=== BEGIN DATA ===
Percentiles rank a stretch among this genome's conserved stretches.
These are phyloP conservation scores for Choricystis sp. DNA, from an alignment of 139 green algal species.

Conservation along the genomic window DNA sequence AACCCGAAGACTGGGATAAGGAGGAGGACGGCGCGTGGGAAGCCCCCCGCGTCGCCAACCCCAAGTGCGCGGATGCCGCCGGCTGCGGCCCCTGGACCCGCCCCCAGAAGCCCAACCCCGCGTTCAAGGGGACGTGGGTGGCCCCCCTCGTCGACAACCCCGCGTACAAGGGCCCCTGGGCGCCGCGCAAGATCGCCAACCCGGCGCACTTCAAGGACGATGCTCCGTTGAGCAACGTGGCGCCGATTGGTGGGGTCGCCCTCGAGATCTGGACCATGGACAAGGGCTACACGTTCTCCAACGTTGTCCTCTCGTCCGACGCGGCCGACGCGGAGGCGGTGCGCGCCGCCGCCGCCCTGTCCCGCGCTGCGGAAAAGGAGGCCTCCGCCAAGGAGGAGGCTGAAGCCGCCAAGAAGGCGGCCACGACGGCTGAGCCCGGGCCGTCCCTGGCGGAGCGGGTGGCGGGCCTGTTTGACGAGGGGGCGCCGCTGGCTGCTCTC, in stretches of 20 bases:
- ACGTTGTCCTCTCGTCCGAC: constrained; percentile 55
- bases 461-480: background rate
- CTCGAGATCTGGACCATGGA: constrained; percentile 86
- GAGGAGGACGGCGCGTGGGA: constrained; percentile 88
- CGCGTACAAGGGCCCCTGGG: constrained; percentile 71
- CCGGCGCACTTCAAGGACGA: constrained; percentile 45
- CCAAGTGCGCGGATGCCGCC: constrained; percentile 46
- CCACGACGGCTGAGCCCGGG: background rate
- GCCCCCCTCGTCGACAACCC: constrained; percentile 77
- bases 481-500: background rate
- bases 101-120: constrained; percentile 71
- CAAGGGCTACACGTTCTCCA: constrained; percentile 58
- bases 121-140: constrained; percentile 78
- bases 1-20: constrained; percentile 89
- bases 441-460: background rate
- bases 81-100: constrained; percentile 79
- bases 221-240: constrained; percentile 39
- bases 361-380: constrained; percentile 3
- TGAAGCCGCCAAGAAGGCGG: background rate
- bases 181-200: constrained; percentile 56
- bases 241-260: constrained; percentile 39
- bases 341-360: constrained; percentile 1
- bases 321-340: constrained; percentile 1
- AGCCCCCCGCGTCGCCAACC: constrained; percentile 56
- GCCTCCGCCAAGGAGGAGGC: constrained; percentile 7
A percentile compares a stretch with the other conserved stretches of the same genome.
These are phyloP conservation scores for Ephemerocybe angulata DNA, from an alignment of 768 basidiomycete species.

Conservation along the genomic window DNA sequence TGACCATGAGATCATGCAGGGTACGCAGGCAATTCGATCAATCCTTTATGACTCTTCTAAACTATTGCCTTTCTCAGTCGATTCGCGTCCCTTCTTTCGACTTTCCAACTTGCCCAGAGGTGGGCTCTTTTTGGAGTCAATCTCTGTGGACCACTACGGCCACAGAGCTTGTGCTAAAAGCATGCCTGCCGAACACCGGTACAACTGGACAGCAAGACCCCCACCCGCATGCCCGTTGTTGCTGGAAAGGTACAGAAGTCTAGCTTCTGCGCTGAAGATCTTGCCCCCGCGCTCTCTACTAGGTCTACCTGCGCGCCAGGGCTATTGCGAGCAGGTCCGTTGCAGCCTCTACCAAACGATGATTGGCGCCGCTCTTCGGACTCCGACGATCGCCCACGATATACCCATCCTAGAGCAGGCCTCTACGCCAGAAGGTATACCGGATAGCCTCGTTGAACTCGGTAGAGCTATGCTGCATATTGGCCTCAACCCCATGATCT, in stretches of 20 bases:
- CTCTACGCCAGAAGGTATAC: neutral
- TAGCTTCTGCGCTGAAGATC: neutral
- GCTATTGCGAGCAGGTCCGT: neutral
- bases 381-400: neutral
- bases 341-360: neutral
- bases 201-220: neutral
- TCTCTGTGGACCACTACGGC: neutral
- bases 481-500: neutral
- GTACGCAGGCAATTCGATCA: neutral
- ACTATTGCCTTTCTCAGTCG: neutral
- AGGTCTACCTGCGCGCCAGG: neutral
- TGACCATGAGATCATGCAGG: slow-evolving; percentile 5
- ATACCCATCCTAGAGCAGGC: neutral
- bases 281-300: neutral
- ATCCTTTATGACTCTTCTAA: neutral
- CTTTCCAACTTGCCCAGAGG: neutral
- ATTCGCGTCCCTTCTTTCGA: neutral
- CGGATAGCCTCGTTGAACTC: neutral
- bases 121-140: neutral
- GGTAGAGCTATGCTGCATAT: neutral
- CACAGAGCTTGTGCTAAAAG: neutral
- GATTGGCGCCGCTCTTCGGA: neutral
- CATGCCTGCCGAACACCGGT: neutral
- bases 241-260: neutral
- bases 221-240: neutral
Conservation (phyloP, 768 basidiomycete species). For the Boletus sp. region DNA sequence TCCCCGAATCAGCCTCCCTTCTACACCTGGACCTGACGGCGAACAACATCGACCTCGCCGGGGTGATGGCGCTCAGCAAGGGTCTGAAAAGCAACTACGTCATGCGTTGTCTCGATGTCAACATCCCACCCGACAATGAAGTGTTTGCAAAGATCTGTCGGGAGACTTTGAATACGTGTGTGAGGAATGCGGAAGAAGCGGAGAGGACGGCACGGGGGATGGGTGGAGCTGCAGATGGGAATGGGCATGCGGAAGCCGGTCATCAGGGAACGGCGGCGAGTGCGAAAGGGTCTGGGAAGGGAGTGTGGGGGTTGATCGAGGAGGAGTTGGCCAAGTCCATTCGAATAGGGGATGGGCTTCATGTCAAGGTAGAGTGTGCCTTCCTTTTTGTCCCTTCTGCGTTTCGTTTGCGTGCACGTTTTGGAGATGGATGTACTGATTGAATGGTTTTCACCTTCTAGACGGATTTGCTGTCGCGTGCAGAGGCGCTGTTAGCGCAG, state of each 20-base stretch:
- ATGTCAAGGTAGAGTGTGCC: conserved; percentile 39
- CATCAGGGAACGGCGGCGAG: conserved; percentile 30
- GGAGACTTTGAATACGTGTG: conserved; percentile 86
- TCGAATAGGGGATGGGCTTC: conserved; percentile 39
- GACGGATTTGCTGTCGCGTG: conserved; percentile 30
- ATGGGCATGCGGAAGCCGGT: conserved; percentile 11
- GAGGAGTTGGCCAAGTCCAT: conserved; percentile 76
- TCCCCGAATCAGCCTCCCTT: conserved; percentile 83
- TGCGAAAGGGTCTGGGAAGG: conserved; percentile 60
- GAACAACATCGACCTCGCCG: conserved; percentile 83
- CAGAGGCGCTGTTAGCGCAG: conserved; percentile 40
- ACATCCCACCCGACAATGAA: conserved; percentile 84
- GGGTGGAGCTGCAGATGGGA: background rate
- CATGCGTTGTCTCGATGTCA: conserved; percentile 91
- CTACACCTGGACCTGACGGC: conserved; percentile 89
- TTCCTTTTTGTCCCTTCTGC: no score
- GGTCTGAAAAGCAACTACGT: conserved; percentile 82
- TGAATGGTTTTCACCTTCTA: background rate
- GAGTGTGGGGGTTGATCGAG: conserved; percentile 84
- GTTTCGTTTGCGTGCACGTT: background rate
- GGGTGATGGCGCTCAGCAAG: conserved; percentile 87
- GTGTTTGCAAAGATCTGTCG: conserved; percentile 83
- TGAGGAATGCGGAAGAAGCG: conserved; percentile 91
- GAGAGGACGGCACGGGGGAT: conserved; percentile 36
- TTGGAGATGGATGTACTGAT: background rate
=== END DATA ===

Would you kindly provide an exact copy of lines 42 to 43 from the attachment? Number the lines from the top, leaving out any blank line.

- AGGTCTACCTGCGCGCCAGG: neutral
- TGACCATGAGATCATGCAGG: slow-evolving; percentile 5